About two years ago a friend of mine was going through a really hard time. He was busy but not feeling fulfilled. He was surrounded by people but didn't really feel known by anyone. It's a really common place to be...
It's a really dangerous place to be.
My friend is young, uber talented, a good-looking dude. He creates a lot of positive energy when others are around him. When he moves, people follow him. But sometimes the pressure gets too high or the loneliness goes too deep, and we start making decisions that go against the grain of who we want to be.
So I found myself sitting across a table from him in a cafe near LAX. It was late.
But it's never too late.
"Right now," I said, "Your actions only affect a small amount of people. Your friends, your family. Some of the people you lead. But that's now. And now turns into tomorrow quicker than you think."
He looked at me and I remember thinking, "I love this guy so much." I know it's weird to say, but hey-- if Jason Segel and Paul Rudd can say it, so can I.
And then, before I could stop it, these words escaped from my mouth:
"You are destined to lead. It's in you and I know it's kind of a crappy deal sometimes, but that's the way life goes. So although it seems your life is small right now, your influence is going to get bigger. Probably a lot bigger. Which means the mistakes you make are going to get bigger, too. Which is why we're having this conversation now."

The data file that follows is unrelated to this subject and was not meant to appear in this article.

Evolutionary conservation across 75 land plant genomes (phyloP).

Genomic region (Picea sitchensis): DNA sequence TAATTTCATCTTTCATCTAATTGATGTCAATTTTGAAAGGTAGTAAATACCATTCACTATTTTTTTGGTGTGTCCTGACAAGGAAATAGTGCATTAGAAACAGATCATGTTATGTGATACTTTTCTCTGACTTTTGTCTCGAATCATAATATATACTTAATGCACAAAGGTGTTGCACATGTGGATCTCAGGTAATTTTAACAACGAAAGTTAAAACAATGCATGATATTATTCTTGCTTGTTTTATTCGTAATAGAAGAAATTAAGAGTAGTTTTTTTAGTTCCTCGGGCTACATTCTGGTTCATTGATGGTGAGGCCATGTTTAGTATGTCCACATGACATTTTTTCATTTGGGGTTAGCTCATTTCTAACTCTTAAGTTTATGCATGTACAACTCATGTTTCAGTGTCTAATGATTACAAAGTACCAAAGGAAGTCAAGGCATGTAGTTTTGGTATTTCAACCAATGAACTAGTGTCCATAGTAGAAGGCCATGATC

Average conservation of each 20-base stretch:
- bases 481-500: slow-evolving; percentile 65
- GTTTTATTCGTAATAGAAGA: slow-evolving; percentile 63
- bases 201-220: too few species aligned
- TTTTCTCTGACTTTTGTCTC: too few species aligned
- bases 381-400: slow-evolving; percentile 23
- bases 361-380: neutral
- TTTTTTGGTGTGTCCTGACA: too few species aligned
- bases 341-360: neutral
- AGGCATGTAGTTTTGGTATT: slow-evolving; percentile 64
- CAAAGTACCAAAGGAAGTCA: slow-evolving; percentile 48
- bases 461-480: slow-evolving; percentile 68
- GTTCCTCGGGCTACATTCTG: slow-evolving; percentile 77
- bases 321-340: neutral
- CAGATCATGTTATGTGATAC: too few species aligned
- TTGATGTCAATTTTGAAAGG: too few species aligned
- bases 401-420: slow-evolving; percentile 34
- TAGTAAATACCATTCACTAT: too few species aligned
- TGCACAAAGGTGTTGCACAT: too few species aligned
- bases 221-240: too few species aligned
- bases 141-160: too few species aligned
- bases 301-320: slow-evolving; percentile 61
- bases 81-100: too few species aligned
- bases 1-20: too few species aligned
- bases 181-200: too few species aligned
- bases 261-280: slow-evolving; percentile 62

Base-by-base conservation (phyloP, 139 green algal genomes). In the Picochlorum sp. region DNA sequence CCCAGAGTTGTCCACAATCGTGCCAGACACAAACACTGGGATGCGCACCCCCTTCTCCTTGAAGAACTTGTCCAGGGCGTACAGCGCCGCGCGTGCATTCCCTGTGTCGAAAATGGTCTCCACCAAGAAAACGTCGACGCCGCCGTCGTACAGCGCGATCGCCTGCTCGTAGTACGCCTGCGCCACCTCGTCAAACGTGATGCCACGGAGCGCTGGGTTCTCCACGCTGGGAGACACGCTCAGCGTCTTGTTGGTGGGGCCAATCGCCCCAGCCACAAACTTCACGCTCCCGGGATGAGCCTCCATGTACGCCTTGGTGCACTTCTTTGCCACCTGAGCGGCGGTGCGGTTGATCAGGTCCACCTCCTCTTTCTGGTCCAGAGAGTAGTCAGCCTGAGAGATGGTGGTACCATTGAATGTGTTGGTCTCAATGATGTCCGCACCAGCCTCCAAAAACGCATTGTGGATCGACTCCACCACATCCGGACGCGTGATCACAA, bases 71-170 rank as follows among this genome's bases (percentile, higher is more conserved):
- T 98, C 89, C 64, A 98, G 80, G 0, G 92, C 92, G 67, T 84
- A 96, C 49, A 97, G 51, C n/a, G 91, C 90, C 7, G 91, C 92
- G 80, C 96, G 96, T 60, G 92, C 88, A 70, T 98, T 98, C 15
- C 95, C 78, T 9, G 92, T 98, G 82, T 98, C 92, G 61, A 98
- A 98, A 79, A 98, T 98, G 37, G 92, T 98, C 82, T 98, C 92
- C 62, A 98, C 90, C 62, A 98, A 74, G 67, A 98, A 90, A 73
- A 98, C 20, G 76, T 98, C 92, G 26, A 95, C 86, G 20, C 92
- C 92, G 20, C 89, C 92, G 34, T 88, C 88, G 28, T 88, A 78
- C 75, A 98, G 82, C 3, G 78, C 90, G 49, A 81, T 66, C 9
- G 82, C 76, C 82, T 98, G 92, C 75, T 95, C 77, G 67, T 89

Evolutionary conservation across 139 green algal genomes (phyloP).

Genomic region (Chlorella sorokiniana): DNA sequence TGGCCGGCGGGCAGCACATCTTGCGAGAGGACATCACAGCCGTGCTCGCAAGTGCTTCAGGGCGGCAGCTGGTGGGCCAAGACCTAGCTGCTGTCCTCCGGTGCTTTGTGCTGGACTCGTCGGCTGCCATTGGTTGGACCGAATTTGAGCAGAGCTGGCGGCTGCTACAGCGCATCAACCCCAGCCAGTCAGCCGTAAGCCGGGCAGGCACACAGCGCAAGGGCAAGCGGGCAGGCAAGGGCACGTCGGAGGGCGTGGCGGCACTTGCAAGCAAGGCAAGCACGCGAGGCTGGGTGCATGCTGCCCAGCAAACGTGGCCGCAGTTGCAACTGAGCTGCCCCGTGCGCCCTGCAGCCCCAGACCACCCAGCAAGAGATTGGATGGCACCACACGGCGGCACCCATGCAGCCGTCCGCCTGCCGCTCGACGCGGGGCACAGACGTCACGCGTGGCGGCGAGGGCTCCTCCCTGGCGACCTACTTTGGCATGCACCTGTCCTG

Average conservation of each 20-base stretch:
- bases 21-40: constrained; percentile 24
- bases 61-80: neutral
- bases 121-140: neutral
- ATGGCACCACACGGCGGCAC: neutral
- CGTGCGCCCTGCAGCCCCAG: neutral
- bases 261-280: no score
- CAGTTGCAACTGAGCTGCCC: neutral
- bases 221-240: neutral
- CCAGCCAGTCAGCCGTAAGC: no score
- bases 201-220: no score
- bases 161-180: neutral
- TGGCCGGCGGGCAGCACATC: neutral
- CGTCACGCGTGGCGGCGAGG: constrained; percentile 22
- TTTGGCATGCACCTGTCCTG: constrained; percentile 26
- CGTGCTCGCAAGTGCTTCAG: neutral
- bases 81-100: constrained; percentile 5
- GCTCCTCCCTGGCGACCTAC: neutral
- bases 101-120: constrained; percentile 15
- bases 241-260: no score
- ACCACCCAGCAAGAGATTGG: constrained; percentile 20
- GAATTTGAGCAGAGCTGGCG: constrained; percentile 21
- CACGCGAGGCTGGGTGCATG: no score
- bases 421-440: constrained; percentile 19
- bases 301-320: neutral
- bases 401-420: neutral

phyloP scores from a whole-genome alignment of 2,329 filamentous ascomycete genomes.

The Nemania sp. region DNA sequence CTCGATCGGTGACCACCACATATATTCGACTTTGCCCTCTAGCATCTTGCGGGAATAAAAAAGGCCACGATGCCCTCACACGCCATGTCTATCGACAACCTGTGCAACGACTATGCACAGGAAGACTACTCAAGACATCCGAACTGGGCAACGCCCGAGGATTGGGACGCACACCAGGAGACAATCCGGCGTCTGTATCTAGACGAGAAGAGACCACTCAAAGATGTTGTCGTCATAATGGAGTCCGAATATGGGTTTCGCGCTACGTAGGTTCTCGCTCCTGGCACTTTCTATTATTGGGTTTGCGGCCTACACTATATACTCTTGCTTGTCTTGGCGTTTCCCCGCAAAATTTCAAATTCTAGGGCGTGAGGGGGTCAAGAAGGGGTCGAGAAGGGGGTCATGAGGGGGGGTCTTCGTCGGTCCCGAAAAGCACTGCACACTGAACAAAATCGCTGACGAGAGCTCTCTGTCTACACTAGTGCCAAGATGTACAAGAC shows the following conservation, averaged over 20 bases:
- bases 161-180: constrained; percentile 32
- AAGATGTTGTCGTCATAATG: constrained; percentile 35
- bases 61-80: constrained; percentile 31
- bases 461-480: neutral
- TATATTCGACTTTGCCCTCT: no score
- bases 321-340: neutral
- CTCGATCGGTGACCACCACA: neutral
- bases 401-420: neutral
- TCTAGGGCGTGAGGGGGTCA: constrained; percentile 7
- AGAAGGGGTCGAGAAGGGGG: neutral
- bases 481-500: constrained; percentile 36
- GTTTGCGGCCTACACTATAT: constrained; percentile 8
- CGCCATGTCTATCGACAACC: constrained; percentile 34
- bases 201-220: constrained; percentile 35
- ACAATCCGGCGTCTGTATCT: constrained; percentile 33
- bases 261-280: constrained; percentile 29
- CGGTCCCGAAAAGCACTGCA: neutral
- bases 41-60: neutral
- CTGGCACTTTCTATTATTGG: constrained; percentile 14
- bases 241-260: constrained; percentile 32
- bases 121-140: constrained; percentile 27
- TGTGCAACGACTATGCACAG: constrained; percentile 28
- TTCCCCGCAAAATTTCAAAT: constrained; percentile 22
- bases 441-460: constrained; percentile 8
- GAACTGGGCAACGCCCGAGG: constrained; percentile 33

"These issues in your life, it's time to start working through them. The You 20 years from now needs you to. You don't want to be 40-years-old with these choices to wrestle with. The 40-year-old You will have way bigger problems, way greater challenges to deal with. He'll have a wife and kids. He'll have responsibilities that would scare the hell out of you now if you knew it, and he won't be ready unless you start serving him now."
"For the sake of the Future You, and the thousands of people you will be leading, fight this. I believe in you. I know you can do it. I know you want to do it. So do it, and know that you've got a friend for the journey."
We finished our coffee (I got orange juice because I hate coffee) paid the waitress and went our separate ways. I drove home that night with the Los Angeles cityscape reflecting off my beat-up car wondering if I said too much or if I didn't say enough. It's hard to know, sometimes.
But can you relate to my friend? Can you relate to his sense of destiny? That fragile whisper that you protect and rarely talk about that says you were meant for something extraordinary? Maybe you can relate to his loneliness or his subconscious drift into a life he would never consciously choose.
For you, it may already be late.
But it's never too late.
Posted on Fri, May 8, 2009